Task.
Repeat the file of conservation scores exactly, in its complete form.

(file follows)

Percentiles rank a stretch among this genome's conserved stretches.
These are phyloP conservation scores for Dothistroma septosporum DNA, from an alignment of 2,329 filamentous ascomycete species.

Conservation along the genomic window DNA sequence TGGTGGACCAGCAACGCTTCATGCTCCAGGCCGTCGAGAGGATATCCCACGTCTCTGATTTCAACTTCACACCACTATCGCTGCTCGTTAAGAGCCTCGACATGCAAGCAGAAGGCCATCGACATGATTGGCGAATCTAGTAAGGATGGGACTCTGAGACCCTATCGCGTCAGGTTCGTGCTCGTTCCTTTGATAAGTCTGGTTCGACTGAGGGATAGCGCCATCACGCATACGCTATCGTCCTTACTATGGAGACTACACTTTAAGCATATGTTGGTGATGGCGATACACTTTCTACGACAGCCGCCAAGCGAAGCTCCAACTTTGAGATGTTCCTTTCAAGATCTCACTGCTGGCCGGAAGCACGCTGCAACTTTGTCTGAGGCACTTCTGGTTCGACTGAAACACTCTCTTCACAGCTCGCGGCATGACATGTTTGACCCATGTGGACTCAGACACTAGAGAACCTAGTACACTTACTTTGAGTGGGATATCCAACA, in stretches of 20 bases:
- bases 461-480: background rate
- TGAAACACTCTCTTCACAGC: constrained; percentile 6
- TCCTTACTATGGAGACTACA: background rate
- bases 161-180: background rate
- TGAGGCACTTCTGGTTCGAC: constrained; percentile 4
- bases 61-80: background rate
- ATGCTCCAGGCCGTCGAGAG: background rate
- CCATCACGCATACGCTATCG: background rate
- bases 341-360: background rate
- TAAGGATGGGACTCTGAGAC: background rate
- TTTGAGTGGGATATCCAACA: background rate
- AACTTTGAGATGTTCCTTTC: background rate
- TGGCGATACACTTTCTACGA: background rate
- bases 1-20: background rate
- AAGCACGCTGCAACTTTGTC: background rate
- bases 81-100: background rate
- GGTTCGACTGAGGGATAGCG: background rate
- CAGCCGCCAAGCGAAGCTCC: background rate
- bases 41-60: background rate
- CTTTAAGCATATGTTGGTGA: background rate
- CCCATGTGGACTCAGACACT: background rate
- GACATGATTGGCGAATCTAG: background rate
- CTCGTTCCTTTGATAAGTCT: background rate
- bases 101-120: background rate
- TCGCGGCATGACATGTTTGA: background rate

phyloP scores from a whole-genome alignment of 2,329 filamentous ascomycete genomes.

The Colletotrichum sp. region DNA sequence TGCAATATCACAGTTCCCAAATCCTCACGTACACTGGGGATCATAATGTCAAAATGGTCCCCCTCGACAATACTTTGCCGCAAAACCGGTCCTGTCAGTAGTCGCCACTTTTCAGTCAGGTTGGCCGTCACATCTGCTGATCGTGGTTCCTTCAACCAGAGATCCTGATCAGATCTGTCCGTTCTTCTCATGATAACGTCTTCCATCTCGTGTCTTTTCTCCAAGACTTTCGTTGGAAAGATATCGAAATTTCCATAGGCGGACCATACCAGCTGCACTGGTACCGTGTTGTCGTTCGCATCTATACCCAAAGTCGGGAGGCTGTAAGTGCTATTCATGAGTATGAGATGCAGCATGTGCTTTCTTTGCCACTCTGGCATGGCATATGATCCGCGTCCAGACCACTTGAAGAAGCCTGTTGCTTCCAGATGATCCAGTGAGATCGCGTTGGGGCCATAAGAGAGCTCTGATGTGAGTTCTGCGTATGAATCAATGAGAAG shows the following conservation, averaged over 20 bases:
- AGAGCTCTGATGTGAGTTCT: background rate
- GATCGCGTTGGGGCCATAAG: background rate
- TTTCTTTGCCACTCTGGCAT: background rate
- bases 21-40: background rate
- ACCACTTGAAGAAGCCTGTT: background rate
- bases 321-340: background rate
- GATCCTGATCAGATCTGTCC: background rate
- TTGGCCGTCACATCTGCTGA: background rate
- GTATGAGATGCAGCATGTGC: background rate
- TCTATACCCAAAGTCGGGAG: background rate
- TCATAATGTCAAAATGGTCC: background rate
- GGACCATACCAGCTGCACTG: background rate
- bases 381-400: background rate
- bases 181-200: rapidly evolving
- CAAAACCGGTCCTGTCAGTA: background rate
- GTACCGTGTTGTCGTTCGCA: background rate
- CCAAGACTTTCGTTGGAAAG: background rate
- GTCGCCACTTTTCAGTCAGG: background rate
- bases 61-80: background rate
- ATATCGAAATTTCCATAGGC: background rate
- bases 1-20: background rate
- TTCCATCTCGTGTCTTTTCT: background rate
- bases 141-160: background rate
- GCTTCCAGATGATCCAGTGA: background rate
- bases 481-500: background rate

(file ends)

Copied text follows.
Percentiles rank a stretch among this genome's conserved stretches.
These are phyloP conservation scores for Dothistroma septosporum DNA, from an alignment of 2,329 filamentous ascomycete species.

Conservation along the genomic window DNA sequence TGGTGGACCAGCAACGCTTCATGCTCCAGGCCGTCGAGAGGATATCCCACGTCTCTGATTTCAACTTCACACCACTATCGCTGCTCGTTAAGAGCCTCGACATGCAAGCAGAAGGCCATCGACATGATTGGCGAATCTAGTAAGGATGGGACTCTGAGACCCTATCGCGTCAGGTTCGTGCTCGTTCCTTTGATAAGTCTGGTTCGACTGAGGGATAGCGCCATCACGCATACGCTATCGTCCTTACTATGGAGACTACACTTTAAGCATATGTTGGTGATGGCGATACACTTTCTACGACAGCCGCCAAGCGAAGCTCCAACTTTGAGATGTTCCTTTCAAGATCTCACTGCTGGCCGGAAGCACGCTGCAACTTTGTCTGAGGCACTTCTGGTTCGACTGAAACACTCTCTTCACAGCTCGCGGCATGACATGTTTGACCCATGTGGACTCAGACACTAGAGAACCTAGTACACTTACTTTGAGTGGGATATCCAACA, in stretches of 20 bases:
- bases 461-480: background rate
- TGAAACACTCTCTTCACAGC: constrained; percentile 6
- TCCTTACTATGGAGACTACA: background rate
- bases 161-180: background rate
- TGAGGCACTTCTGGTTCGAC: constrained; percentile 4
- bases 61-80: background rate
- ATGCTCCAGGCCGTCGAGAG: background rate
- CCATCACGCATACGCTATCG: background rate
- bases 341-360: background rate
- TAAGGATGGGACTCTGAGAC: background rate
- TTTGAGTGGGATATCCAACA: background rate
- AACTTTGAGATGTTCCTTTC: background rate
- TGGCGATACACTTTCTACGA: background rate
- bases 1-20: background rate
- AAGCACGCTGCAACTTTGTC: background rate
- bases 81-100: background rate
- GGTTCGACTGAGGGATAGCG: background rate
- CAGCCGCCAAGCGAAGCTCC: background rate
- bases 41-60: background rate
- CTTTAAGCATATGTTGGTGA: background rate
- CCCATGTGGACTCAGACACT: background rate
- GACATGATTGGCGAATCTAG: background rate
- CTCGTTCCTTTGATAAGTCT: background rate
- bases 101-120: background rate
- TCGCGGCATGACATGTTTGA: background rate

phyloP scores from a whole-genome alignment of 2,329 filamentous ascomycete genomes.

The Colletotrichum sp. region DNA sequence TGCAATATCACAGTTCCCAAATCCTCACGTACACTGGGGATCATAATGTCAAAATGGTCCCCCTCGACAATACTTTGCCGCAAAACCGGTCCTGTCAGTAGTCGCCACTTTTCAGTCAGGTTGGCCGTCACATCTGCTGATCGTGGTTCCTTCAACCAGAGATCCTGATCAGATCTGTCCGTTCTTCTCATGATAACGTCTTCCATCTCGTGTCTTTTCTCCAAGACTTTCGTTGGAAAGATATCGAAATTTCCATAGGCGGACCATACCAGCTGCACTGGTACCGTGTTGTCGTTCGCATCTATACCCAAAGTCGGGAGGCTGTAAGTGCTATTCATGAGTATGAGATGCAGCATGTGCTTTCTTTGCCACTCTGGCATGGCATATGATCCGCGTCCAGACCACTTGAAGAAGCCTGTTGCTTCCAGATGATCCAGTGAGATCGCGTTGGGGCCATAAGAGAGCTCTGATGTGAGTTCTGCGTATGAATCAATGAGAAG shows the following conservation, averaged over 20 bases:
- AGAGCTCTGATGTGAGTTCT: background rate
- GATCGCGTTGGGGCCATAAG: background rate
- TTTCTTTGCCACTCTGGCAT: background rate
- bases 21-40: background rate
- ACCACTTGAAGAAGCCTGTT: background rate
- bases 321-340: background rate
- GATCCTGATCAGATCTGTCC: background rate
- TTGGCCGTCACATCTGCTGA: background rate
- GTATGAGATGCAGCATGTGC: background rate
- TCTATACCCAAAGTCGGGAG: background rate
- TCATAATGTCAAAATGGTCC: background rate
- GGACCATACCAGCTGCACTG: background rate
- bases 381-400: background rate
- bases 181-200: rapidly evolving
- CAAAACCGGTCCTGTCAGTA: background rate
- GTACCGTGTTGTCGTTCGCA: background rate
- CCAAGACTTTCGTTGGAAAG: background rate
- GTCGCCACTTTTCAGTCAGG: background rate
- bases 61-80: background rate
- ATATCGAAATTTCCATAGGC: background rate
- bases 1-20: background rate
- TTCCATCTCGTGTCTTTTCT: background rate
- bases 141-160: background rate
- GCTTCCAGATGATCCAGTGA: background rate
- bases 481-500: background rate